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Thank you, Bryon. We are encouraged by the alignment of interest of our stakeholders, which is supported by the performance we are seeing, particularly at our Midwest operations. Our continued marketing and sales of ethanol to all our customers with our ability to manage costs at idled assets. Times have been tough during the ethanol margin squeeze. However, the substantial increase in demand for our production of high-quality alcohol, combined with the PPP loans and sale of our ownership of Pacific Aurora have improved our liquidity as transportation fuel markets are now improving as well. As the market normalizes, we remain convinced of the compelling cost, octane, carbon and health benefits of ethanol and the related long-term demand. We are actively working to best position Pacific Ethanol through its diversified platform to capitalize on the opportunities ahead for the ethanol industry and our company.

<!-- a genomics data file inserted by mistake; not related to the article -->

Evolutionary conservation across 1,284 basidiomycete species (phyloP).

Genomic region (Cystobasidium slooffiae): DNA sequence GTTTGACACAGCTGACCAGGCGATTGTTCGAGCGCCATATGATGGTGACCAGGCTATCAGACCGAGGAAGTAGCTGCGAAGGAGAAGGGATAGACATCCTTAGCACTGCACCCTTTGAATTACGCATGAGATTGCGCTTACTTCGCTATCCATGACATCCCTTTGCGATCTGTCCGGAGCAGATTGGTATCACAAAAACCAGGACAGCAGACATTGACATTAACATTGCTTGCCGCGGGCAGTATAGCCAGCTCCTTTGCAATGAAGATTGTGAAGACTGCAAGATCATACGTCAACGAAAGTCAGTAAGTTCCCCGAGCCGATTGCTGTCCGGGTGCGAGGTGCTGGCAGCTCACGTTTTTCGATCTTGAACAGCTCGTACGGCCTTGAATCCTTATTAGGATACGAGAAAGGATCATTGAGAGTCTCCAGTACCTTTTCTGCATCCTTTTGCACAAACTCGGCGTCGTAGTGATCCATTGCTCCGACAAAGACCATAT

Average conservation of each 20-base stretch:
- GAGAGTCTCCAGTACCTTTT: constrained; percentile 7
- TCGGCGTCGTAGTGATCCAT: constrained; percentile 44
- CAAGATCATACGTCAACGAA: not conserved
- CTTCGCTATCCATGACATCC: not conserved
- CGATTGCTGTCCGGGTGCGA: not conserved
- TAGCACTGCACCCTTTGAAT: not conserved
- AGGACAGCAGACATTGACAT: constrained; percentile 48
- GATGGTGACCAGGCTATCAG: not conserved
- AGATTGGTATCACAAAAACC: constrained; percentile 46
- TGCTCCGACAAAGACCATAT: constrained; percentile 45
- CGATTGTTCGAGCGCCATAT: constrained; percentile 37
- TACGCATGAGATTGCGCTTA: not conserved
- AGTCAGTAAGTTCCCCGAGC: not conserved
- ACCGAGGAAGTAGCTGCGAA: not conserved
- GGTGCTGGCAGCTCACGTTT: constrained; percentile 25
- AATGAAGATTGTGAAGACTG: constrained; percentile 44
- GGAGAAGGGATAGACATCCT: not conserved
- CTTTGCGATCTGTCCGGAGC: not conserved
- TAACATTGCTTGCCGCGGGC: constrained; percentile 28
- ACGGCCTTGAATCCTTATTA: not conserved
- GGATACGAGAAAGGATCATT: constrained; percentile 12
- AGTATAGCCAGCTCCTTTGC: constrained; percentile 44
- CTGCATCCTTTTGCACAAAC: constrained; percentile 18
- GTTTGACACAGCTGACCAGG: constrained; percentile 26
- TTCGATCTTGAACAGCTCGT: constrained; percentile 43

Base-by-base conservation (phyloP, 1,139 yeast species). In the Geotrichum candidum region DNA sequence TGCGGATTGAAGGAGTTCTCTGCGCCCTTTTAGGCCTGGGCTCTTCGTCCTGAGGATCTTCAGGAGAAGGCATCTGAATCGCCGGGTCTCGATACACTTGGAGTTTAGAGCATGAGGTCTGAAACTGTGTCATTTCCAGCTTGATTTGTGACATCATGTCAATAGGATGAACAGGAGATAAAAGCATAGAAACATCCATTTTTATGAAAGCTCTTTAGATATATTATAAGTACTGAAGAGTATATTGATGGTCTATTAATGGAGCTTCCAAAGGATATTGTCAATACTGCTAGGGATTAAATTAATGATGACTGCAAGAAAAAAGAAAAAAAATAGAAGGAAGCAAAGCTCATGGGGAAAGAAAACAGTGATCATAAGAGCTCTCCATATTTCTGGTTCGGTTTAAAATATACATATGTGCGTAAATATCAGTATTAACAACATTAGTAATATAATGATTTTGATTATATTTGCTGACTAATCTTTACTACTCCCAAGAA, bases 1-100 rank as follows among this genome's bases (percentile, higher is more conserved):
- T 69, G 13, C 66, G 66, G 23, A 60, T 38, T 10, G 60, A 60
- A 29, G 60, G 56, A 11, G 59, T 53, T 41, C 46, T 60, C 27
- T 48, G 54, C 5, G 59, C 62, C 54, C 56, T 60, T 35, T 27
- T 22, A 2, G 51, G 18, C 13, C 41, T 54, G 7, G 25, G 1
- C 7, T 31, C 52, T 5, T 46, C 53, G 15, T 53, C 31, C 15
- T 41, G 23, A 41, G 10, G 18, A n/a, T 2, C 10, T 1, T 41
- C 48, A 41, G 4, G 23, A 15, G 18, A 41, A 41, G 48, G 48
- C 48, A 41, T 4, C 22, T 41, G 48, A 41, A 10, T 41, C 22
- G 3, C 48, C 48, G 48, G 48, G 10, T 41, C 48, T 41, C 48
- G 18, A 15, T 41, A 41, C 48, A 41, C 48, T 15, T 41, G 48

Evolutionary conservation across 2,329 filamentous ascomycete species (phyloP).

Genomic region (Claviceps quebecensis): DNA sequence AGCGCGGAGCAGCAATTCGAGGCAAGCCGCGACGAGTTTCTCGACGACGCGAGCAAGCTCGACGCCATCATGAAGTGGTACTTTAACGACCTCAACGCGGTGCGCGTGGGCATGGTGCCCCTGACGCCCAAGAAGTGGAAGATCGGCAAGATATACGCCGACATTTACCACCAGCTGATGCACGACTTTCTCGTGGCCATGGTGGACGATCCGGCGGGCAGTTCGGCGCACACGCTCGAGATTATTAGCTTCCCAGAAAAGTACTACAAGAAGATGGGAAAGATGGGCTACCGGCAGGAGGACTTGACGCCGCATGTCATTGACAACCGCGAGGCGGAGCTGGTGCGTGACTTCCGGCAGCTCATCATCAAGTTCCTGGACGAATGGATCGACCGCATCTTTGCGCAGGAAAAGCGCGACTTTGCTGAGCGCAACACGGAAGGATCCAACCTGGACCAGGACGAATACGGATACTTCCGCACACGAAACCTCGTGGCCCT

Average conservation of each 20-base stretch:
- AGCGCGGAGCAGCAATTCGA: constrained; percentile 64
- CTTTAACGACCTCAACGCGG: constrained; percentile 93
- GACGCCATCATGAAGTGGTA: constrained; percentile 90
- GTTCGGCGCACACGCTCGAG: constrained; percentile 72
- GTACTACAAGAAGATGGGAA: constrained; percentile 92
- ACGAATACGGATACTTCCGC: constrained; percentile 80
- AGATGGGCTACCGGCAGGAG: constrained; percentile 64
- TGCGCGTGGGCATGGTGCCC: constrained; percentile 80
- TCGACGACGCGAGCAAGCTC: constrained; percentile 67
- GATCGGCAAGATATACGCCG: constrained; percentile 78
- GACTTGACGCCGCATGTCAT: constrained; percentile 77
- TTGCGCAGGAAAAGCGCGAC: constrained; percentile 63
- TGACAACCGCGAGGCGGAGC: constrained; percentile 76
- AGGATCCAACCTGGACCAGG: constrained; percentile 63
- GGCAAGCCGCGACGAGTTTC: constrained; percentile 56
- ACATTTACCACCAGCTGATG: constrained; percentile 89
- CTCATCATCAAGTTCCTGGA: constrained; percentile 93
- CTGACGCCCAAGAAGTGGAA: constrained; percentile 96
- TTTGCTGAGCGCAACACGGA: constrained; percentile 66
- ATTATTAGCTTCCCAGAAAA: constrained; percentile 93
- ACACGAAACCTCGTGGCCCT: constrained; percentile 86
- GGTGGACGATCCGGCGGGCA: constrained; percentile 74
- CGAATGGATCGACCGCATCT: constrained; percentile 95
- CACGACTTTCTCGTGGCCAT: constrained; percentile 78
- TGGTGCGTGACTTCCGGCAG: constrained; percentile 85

Shari, with that, I'd like to now open the call for questions.

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Questions and Answers

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Operator [1]

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(Operator Instructions) Our first question will come from Eric Stine with Craig-Hallum.

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Eric Andrew Stine, Craig-Hallum Capital Group LLC, Research Division - Senior Research Analyst [2]